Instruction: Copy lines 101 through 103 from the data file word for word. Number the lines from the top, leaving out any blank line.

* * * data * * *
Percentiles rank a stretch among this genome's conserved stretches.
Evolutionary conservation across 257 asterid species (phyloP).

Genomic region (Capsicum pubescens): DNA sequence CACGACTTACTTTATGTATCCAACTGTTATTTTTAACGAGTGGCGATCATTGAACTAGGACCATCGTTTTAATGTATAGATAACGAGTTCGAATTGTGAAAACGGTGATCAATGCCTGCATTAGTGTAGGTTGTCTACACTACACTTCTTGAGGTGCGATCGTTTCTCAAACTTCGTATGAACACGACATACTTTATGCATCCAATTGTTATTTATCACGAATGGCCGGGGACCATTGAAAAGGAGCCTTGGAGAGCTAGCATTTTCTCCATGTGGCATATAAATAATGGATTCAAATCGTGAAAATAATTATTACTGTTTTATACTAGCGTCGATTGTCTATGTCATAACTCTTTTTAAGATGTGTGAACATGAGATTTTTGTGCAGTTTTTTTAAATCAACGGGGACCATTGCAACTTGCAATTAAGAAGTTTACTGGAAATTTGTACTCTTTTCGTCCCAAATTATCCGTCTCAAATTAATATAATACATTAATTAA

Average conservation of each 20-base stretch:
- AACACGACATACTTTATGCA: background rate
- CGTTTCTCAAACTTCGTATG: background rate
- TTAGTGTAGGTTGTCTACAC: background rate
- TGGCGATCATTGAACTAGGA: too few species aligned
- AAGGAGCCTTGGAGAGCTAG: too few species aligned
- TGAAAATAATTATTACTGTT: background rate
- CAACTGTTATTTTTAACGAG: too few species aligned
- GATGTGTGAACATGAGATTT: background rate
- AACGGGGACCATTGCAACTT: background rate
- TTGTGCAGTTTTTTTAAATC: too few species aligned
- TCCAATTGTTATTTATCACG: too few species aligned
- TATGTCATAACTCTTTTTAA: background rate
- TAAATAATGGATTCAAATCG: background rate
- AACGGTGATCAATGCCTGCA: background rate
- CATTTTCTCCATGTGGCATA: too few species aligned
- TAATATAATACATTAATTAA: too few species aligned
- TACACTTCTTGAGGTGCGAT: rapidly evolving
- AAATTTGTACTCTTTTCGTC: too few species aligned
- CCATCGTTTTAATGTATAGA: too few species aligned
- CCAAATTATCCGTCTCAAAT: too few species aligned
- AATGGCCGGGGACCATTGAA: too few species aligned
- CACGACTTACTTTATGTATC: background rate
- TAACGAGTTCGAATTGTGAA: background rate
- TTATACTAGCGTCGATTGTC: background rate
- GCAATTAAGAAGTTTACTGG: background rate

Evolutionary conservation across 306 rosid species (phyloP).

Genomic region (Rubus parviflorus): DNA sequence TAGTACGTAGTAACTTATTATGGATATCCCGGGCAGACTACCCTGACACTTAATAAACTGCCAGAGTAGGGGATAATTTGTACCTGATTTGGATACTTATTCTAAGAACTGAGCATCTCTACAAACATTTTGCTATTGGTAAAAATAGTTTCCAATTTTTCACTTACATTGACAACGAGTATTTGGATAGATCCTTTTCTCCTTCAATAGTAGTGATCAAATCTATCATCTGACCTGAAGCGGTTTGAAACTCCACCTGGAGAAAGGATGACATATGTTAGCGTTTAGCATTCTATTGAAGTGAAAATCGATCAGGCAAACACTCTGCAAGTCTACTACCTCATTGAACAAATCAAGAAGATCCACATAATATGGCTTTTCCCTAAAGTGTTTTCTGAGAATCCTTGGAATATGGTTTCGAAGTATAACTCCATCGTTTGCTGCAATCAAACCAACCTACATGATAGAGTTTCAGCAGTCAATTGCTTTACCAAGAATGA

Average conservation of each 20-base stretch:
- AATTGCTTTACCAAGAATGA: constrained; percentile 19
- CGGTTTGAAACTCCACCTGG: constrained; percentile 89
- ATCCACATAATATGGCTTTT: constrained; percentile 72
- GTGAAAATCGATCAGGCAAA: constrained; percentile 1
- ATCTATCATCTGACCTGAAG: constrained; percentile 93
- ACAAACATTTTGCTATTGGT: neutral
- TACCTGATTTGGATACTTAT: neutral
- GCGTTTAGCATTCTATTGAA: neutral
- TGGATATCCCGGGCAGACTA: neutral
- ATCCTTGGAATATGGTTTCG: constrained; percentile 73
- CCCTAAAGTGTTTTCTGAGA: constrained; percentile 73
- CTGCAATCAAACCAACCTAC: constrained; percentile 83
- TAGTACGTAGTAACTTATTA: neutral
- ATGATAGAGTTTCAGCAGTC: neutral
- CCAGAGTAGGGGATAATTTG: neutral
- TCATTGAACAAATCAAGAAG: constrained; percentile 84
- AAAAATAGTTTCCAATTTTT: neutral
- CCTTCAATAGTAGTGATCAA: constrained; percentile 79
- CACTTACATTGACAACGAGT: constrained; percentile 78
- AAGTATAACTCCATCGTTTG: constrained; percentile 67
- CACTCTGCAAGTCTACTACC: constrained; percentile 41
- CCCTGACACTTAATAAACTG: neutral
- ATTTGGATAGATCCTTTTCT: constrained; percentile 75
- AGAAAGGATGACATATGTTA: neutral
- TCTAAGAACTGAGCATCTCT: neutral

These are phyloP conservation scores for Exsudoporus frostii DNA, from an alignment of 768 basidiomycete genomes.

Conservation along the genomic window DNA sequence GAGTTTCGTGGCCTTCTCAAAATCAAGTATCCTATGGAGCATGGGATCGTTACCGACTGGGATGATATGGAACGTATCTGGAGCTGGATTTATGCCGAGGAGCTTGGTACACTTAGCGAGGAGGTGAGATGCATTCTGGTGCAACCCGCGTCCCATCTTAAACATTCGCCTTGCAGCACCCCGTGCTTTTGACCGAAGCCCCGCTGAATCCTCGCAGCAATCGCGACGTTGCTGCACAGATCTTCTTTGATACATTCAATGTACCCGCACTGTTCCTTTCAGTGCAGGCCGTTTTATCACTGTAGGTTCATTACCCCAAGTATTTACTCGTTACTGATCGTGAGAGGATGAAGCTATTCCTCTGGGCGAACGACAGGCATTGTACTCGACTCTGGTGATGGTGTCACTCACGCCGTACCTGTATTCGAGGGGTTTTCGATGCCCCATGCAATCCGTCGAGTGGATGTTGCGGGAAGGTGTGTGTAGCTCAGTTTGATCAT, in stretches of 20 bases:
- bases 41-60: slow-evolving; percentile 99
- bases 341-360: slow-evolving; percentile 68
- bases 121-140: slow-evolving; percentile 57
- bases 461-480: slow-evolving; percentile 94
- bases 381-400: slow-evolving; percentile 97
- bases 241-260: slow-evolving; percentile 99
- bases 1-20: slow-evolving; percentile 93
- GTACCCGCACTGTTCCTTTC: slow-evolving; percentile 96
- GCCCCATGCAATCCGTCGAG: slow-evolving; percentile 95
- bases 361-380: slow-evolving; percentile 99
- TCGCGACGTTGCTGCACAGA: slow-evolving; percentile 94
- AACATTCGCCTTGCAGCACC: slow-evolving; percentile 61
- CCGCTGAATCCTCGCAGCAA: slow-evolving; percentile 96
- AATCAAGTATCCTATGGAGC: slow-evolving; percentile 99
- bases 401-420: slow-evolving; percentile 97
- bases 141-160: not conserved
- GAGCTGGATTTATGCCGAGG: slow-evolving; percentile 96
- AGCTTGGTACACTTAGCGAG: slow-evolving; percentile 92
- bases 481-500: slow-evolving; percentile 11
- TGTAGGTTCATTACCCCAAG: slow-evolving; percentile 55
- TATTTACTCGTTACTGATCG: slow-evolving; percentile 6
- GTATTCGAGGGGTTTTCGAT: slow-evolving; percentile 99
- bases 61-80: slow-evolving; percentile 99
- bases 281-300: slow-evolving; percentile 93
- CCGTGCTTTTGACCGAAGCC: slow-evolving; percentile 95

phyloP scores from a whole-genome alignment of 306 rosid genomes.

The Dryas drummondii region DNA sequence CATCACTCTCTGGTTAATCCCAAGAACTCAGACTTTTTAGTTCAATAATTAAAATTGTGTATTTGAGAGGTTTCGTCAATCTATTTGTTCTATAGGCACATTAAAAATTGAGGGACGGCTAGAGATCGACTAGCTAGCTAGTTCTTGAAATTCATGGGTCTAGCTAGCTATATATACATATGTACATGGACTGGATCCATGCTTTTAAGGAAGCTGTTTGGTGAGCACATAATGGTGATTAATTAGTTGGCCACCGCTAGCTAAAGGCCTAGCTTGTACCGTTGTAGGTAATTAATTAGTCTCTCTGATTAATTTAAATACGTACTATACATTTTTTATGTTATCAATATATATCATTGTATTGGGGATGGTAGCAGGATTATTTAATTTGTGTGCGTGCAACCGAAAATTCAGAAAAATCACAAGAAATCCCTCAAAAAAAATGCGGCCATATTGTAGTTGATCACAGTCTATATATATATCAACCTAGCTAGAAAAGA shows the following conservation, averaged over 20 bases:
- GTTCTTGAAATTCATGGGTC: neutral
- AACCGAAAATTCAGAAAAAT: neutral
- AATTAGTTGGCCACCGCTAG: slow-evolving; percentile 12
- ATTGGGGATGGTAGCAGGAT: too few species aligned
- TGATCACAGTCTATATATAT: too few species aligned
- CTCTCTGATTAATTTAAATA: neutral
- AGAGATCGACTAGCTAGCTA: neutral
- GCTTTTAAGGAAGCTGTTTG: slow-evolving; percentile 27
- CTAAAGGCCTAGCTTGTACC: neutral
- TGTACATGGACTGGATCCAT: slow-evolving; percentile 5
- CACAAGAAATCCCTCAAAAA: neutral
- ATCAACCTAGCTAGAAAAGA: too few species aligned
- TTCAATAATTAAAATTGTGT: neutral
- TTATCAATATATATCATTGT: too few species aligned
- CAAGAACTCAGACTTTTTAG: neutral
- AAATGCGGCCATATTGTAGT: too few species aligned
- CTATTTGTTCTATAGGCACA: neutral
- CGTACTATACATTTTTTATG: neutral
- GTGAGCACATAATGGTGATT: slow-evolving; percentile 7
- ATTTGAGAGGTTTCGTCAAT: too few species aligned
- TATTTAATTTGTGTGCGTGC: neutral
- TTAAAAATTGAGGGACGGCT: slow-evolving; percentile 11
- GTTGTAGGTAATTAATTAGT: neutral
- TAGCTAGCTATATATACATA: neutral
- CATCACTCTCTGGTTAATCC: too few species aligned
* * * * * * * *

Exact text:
- CAAGAACTCAGACTTTTTAG: neutral
- AAATGCGGCCATATTGTAGT: too few species aligned
- CTATTTGTTCTATAGGCACA: neutral